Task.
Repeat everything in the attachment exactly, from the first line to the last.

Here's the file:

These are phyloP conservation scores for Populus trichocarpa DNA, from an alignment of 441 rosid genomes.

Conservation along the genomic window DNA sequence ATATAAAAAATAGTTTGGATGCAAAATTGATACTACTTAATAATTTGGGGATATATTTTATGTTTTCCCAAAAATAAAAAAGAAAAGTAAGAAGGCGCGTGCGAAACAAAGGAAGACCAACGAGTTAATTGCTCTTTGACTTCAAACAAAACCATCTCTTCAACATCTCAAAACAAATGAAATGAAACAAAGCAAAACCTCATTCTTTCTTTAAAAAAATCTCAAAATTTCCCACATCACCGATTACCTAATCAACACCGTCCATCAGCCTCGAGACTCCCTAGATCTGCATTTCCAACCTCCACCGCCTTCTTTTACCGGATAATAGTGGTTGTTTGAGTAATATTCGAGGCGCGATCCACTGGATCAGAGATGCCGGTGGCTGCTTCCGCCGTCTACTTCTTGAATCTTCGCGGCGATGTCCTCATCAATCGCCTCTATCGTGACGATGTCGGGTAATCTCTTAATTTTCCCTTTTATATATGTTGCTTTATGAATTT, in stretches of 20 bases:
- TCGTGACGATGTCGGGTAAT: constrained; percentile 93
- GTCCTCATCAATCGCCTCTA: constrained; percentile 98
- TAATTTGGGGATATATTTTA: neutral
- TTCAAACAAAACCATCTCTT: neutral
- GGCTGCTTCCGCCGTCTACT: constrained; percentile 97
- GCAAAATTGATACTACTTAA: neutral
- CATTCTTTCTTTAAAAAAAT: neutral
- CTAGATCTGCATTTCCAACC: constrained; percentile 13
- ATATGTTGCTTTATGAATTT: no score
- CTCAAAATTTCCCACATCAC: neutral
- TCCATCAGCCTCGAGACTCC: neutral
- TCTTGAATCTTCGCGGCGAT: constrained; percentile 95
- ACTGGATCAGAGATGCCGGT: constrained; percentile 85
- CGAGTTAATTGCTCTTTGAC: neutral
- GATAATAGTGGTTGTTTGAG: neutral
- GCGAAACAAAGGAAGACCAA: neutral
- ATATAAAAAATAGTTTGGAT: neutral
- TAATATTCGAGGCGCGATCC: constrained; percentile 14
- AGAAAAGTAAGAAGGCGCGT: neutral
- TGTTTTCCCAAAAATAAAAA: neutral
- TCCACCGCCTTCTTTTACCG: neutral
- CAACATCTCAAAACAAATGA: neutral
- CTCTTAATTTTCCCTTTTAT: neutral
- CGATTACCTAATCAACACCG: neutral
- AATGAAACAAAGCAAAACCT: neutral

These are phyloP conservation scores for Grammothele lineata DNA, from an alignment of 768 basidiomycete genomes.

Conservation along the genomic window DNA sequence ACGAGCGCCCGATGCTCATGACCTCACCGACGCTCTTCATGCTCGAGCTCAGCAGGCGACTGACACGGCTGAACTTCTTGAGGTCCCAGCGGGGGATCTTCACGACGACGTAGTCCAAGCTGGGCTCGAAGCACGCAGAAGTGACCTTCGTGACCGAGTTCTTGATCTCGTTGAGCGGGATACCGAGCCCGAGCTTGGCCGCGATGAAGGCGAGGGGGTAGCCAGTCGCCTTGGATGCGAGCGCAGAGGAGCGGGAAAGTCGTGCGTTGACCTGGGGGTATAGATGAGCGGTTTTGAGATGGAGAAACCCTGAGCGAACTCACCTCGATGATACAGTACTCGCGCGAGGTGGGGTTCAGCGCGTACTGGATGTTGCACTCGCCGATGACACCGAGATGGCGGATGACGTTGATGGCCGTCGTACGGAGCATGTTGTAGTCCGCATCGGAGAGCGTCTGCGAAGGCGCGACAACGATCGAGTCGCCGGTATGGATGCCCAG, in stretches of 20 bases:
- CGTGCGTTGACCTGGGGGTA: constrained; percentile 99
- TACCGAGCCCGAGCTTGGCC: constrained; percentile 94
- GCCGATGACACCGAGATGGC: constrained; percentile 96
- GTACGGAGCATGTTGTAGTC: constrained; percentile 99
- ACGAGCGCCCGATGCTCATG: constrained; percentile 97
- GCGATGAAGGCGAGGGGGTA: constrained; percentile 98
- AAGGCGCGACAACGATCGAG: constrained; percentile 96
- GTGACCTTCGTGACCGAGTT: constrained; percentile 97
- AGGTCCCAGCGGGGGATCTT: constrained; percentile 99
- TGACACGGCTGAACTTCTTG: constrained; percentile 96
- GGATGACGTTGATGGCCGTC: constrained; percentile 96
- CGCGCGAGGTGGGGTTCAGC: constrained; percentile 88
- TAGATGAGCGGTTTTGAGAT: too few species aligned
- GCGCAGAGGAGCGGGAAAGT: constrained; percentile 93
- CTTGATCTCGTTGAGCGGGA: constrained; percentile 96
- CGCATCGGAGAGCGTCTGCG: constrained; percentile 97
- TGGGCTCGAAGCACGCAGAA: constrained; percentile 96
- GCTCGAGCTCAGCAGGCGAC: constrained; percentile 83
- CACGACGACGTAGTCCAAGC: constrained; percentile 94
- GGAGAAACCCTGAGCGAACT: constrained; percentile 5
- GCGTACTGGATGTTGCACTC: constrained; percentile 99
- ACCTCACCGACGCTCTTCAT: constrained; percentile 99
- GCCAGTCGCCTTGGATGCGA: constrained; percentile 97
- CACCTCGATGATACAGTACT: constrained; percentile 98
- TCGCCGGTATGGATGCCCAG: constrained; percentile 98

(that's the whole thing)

These are phyloP conservation scores for Populus trichocarpa DNA, from an alignment of 441 rosid genomes.

Conservation along the genomic window DNA sequence ATATAAAAAATAGTTTGGATGCAAAATTGATACTACTTAATAATTTGGGGATATATTTTATGTTTTCCCAAAAATAAAAAAGAAAAGTAAGAAGGCGCGTGCGAAACAAAGGAAGACCAACGAGTTAATTGCTCTTTGACTTCAAACAAAACCATCTCTTCAACATCTCAAAACAAATGAAATGAAACAAAGCAAAACCTCATTCTTTCTTTAAAAAAATCTCAAAATTTCCCACATCACCGATTACCTAATCAACACCGTCCATCAGCCTCGAGACTCCCTAGATCTGCATTTCCAACCTCCACCGCCTTCTTTTACCGGATAATAGTGGTTGTTTGAGTAATATTCGAGGCGCGATCCACTGGATCAGAGATGCCGGTGGCTGCTTCCGCCGTCTACTTCTTGAATCTTCGCGGCGATGTCCTCATCAATCGCCTCTATCGTGACGATGTCGGGTAATCTCTTAATTTTCCCTTTTATATATGTTGCTTTATGAATTT, in stretches of 20 bases:
- TCGTGACGATGTCGGGTAAT: constrained; percentile 93
- GTCCTCATCAATCGCCTCTA: constrained; percentile 98
- TAATTTGGGGATATATTTTA: neutral
- TTCAAACAAAACCATCTCTT: neutral
- GGCTGCTTCCGCCGTCTACT: constrained; percentile 97
- GCAAAATTGATACTACTTAA: neutral
- CATTCTTTCTTTAAAAAAAT: neutral
- CTAGATCTGCATTTCCAACC: constrained; percentile 13
- ATATGTTGCTTTATGAATTT: no score
- CTCAAAATTTCCCACATCAC: neutral
- TCCATCAGCCTCGAGACTCC: neutral
- TCTTGAATCTTCGCGGCGAT: constrained; percentile 95
- ACTGGATCAGAGATGCCGGT: constrained; percentile 85
- CGAGTTAATTGCTCTTTGAC: neutral
- GATAATAGTGGTTGTTTGAG: neutral
- GCGAAACAAAGGAAGACCAA: neutral
- ATATAAAAAATAGTTTGGAT: neutral
- TAATATTCGAGGCGCGATCC: constrained; percentile 14
- AGAAAAGTAAGAAGGCGCGT: neutral
- TGTTTTCCCAAAAATAAAAA: neutral
- TCCACCGCCTTCTTTTACCG: neutral
- CAACATCTCAAAACAAATGA: neutral
- CTCTTAATTTTCCCTTTTAT: neutral
- CGATTACCTAATCAACACCG: neutral
- AATGAAACAAAGCAAAACCT: neutral

These are phyloP conservation scores for Grammothele lineata DNA, from an alignment of 768 basidiomycete genomes.

Conservation along the genomic window DNA sequence ACGAGCGCCCGATGCTCATGACCTCACCGACGCTCTTCATGCTCGAGCTCAGCAGGCGACTGACACGGCTGAACTTCTTGAGGTCCCAGCGGGGGATCTTCACGACGACGTAGTCCAAGCTGGGCTCGAAGCACGCAGAAGTGACCTTCGTGACCGAGTTCTTGATCTCGTTGAGCGGGATACCGAGCCCGAGCTTGGCCGCGATGAAGGCGAGGGGGTAGCCAGTCGCCTTGGATGCGAGCGCAGAGGAGCGGGAAAGTCGTGCGTTGACCTGGGGGTATAGATGAGCGGTTTTGAGATGGAGAAACCCTGAGCGAACTCACCTCGATGATACAGTACTCGCGCGAGGTGGGGTTCAGCGCGTACTGGATGTTGCACTCGCCGATGACACCGAGATGGCGGATGACGTTGATGGCCGTCGTACGGAGCATGTTGTAGTCCGCATCGGAGAGCGTCTGCGAAGGCGCGACAACGATCGAGTCGCCGGTATGGATGCCCAG, in stretches of 20 bases:
- CGTGCGTTGACCTGGGGGTA: constrained; percentile 99
- TACCGAGCCCGAGCTTGGCC: constrained; percentile 94
- GCCGATGACACCGAGATGGC: constrained; percentile 96
- GTACGGAGCATGTTGTAGTC: constrained; percentile 99
- ACGAGCGCCCGATGCTCATG: constrained; percentile 97
- GCGATGAAGGCGAGGGGGTA: constrained; percentile 98
- AAGGCGCGACAACGATCGAG: constrained; percentile 96
- GTGACCTTCGTGACCGAGTT: constrained; percentile 97
- AGGTCCCAGCGGGGGATCTT: constrained; percentile 99
- TGACACGGCTGAACTTCTTG: constrained; percentile 96
- GGATGACGTTGATGGCCGTC: constrained; percentile 96
- CGCGCGAGGTGGGGTTCAGC: constrained; percentile 88
- TAGATGAGCGGTTTTGAGAT: too few species aligned
- GCGCAGAGGAGCGGGAAAGT: constrained; percentile 93
- CTTGATCTCGTTGAGCGGGA: constrained; percentile 96
- CGCATCGGAGAGCGTCTGCG: constrained; percentile 97
- TGGGCTCGAAGCACGCAGAA: constrained; percentile 96
- GCTCGAGCTCAGCAGGCGAC: constrained; percentile 83
- CACGACGACGTAGTCCAAGC: constrained; percentile 94
- GGAGAAACCCTGAGCGAACT: constrained; percentile 5
- GCGTACTGGATGTTGCACTC: constrained; percentile 99
- ACCTCACCGACGCTCTTCAT: constrained; percentile 99
- GCCAGTCGCCTTGGATGCGA: constrained; percentile 97
- CACCTCGATGATACAGTACT: constrained; percentile 98
- TCGCCGGTATGGATGCCCAG: constrained; percentile 98